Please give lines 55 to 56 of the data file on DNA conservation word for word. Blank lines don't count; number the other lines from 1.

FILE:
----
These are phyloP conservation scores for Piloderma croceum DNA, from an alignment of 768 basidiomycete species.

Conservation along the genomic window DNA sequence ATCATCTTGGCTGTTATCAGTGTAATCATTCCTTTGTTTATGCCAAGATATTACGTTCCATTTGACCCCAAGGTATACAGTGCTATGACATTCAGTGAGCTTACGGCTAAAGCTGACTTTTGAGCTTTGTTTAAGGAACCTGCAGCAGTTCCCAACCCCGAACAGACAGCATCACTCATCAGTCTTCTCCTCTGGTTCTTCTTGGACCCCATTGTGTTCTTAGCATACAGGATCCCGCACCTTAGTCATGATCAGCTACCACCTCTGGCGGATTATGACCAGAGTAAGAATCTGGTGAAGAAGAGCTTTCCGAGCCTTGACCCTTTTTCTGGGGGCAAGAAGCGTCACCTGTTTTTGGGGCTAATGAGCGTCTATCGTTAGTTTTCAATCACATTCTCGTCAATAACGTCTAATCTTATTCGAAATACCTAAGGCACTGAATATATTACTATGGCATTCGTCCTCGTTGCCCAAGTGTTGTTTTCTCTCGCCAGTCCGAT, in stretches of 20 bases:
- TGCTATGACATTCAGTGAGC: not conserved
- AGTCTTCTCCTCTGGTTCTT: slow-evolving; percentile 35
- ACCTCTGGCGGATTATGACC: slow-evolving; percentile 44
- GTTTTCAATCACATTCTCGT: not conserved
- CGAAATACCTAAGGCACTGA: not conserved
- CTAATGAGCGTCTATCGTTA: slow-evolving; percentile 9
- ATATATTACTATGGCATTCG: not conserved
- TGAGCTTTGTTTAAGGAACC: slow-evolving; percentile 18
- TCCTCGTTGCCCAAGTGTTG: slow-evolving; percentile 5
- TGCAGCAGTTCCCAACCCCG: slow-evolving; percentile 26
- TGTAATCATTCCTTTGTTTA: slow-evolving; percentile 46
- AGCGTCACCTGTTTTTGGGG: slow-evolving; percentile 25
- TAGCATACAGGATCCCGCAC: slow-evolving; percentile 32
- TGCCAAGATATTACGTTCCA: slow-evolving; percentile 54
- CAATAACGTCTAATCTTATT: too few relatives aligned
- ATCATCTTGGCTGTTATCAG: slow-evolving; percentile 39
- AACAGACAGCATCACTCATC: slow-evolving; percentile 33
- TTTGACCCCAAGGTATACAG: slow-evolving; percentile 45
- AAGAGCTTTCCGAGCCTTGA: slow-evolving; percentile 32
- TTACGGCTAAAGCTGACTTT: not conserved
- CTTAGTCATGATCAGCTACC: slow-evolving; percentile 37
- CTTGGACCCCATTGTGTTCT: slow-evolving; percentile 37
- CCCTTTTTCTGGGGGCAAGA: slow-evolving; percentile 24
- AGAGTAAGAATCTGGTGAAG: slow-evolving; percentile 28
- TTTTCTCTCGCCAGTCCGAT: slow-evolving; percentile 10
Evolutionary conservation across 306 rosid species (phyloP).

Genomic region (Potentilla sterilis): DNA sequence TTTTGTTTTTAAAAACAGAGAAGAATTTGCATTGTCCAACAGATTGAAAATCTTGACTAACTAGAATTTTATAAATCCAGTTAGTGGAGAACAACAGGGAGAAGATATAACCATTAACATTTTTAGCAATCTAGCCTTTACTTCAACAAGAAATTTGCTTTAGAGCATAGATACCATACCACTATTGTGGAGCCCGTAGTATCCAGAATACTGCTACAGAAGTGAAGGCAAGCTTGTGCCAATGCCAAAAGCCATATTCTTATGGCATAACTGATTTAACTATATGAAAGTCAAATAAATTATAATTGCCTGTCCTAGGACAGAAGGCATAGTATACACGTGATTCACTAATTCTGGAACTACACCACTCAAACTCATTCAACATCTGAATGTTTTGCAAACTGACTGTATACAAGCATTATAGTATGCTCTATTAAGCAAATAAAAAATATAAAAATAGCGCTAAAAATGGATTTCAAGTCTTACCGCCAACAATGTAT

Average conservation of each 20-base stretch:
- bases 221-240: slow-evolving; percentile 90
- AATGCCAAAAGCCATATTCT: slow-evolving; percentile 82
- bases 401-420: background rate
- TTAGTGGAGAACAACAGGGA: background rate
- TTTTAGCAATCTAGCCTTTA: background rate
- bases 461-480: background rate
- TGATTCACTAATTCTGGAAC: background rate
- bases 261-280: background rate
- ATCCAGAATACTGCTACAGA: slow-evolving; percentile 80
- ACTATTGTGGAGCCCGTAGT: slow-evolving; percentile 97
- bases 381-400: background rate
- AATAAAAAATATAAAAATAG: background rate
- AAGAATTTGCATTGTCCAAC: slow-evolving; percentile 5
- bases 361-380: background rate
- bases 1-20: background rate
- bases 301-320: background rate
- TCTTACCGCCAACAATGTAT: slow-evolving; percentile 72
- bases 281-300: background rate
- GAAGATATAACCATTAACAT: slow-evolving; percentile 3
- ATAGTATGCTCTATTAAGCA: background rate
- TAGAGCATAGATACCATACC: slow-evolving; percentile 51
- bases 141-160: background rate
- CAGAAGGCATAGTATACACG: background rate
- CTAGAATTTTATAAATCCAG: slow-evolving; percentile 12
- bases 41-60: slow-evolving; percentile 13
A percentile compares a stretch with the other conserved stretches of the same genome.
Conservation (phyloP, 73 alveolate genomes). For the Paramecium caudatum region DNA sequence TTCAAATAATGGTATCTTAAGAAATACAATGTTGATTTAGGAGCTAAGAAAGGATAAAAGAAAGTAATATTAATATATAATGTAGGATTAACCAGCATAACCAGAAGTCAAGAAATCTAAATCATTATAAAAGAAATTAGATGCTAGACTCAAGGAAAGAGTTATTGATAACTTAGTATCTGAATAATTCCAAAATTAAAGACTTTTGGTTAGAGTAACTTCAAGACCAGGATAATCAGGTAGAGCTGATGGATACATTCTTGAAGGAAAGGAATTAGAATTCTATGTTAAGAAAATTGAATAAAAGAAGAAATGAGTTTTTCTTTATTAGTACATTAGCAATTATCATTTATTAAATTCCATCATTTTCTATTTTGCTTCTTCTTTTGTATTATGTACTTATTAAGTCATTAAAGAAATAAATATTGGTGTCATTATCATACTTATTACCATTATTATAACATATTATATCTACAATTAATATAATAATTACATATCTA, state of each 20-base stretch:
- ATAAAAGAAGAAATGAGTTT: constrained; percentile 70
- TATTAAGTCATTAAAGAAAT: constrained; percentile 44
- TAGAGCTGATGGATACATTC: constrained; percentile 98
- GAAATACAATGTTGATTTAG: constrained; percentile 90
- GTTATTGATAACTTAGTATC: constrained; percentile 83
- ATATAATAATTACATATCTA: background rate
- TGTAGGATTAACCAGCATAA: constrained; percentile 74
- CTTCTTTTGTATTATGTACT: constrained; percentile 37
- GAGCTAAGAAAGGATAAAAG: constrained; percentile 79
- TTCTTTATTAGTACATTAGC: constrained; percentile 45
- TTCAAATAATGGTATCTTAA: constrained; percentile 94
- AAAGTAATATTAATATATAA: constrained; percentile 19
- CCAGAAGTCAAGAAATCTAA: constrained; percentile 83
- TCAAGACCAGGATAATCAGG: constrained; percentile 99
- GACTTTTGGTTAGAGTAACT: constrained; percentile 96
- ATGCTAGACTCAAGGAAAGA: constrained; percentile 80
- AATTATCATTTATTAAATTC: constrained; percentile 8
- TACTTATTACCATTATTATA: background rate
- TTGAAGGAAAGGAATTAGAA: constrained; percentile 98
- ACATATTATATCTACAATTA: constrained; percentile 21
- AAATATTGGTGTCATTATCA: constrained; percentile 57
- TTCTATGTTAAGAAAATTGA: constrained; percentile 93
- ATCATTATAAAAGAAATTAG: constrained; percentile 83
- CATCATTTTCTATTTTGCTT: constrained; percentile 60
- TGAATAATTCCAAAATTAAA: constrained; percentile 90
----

- bases 41-60: slow-evolving; percentile 13
A percentile compares a stretch with the other conserved stretches of the same genome.